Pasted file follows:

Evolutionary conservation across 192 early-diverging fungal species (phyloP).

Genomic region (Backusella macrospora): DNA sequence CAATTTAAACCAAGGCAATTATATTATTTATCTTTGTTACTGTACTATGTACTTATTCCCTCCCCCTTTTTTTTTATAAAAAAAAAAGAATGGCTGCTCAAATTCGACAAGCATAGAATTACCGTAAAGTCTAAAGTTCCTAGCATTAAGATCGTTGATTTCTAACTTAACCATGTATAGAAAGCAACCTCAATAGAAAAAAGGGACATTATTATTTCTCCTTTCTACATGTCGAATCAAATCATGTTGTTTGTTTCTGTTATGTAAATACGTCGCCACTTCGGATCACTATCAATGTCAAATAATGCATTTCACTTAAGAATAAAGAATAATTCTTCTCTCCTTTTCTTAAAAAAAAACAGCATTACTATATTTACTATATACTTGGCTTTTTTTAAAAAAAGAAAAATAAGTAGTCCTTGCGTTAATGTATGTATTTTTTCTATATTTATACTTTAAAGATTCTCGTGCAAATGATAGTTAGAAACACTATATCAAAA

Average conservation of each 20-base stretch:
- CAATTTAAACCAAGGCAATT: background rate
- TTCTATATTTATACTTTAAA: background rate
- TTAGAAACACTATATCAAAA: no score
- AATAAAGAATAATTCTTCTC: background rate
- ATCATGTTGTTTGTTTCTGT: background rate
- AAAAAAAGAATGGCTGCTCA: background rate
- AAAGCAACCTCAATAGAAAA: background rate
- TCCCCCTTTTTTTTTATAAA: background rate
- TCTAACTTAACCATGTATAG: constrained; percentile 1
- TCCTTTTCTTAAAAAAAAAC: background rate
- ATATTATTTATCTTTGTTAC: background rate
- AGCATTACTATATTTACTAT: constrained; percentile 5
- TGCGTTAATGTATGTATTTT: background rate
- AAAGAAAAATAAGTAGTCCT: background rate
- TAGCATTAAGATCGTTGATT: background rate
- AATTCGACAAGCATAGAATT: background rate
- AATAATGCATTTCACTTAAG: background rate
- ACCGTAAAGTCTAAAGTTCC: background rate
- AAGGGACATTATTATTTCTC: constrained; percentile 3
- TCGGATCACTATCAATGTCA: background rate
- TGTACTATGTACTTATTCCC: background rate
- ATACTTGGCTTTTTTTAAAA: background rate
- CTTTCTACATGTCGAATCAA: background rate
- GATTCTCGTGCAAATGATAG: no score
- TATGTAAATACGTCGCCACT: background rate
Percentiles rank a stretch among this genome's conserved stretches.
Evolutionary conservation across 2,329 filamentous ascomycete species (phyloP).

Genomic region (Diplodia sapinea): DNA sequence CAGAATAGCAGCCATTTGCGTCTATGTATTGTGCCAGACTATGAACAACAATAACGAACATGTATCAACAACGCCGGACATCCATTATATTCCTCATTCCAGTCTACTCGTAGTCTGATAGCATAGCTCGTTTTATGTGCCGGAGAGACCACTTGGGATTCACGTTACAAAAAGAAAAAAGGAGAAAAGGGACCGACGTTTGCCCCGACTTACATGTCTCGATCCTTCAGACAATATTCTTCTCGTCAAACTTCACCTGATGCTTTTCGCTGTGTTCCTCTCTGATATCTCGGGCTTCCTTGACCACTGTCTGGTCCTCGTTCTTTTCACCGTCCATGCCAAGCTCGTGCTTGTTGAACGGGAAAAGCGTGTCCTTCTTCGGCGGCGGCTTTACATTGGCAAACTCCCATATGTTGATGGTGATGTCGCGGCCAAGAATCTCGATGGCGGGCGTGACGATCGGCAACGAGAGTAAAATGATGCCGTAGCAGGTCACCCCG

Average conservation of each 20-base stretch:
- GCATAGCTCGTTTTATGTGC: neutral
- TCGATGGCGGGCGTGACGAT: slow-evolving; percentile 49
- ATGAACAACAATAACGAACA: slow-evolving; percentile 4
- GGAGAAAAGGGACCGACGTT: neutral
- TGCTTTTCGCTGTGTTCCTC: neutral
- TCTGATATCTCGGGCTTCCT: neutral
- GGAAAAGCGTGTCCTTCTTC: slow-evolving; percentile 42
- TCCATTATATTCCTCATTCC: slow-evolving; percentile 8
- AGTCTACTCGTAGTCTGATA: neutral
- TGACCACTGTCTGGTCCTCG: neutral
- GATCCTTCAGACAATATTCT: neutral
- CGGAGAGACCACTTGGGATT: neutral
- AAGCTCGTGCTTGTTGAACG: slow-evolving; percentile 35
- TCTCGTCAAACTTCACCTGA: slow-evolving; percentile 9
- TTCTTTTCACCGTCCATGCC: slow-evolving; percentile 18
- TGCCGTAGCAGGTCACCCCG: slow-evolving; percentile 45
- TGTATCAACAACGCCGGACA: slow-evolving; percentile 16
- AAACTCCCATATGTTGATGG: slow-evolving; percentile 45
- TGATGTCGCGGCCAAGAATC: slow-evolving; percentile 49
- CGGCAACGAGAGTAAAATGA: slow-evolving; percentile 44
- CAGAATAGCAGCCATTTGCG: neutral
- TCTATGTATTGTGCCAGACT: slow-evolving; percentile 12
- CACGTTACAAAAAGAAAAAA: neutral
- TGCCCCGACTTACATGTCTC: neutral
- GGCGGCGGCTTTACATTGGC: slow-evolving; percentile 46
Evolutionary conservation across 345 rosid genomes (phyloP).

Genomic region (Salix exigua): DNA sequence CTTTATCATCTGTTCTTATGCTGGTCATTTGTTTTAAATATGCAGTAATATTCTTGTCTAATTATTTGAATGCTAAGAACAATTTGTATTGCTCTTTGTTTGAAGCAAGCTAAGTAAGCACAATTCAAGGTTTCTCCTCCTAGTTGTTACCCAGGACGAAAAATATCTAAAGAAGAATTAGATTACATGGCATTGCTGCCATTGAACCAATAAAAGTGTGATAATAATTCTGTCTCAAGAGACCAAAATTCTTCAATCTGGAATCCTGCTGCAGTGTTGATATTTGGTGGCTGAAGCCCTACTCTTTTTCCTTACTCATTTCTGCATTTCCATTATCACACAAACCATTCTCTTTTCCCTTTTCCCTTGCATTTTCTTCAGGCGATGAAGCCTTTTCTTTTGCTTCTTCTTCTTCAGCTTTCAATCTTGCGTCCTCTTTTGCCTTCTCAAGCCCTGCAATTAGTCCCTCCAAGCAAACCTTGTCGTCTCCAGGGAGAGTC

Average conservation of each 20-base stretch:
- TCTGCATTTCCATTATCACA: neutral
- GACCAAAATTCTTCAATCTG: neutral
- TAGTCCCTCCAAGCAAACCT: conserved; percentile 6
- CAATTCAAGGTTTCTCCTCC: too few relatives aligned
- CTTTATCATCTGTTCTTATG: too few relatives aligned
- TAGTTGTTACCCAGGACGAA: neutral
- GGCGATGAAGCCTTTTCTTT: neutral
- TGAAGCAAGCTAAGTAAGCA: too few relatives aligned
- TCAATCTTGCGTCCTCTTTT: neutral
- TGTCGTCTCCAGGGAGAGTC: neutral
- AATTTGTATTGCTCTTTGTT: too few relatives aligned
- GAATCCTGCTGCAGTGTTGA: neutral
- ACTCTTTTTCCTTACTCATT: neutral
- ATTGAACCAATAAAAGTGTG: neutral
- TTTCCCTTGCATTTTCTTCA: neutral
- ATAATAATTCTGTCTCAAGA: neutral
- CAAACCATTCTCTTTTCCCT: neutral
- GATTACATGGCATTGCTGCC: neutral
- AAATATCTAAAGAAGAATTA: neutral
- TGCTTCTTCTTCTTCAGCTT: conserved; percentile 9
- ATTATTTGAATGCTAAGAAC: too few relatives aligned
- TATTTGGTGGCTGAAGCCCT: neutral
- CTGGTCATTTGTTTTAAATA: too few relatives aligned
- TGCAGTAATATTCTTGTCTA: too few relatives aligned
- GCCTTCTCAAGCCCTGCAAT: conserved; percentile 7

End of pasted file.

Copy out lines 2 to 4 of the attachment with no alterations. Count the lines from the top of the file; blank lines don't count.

Genomic region (Backusella macrospora): DNA sequence CAATTTAAACCAAGGCAATTATATTATTTATCTTTGTTACTGTACTATGTACTTATTCCCTCCCCCTTTTTTTTTATAAAAAAAAAAGAATGGCTGCTCAAATTCGACAAGCATAGAATTACCGTAAAGTCTAAAGTTCCTAGCATTAAGATCGTTGATTTCTAACTTAACCATGTATAGAAAGCAACCTCAATAGAAAAAAGGGACATTATTATTTCTCCTTTCTACATGTCGAATCAAATCATGTTGTTTGTTTCTGTTATGTAAATACGTCGCCACTTCGGATCACTATCAATGTCAAATAATGCATTTCACTTAAGAATAAAGAATAATTCTTCTCTCCTTTTCTTAAAAAAAAACAGCATTACTATATTTACTATATACTTGGCTTTTTTTAAAAAAAGAAAAATAAGTAGTCCTTGCGTTAATGTATGTATTTTTTCTATATTTATACTTTAAAGATTCTCGTGCAAATGATAGTTAGAAACACTATATCAAAA

Average conservation of each 20-base stretch:
- CAATTTAAACCAAGGCAATT: background rate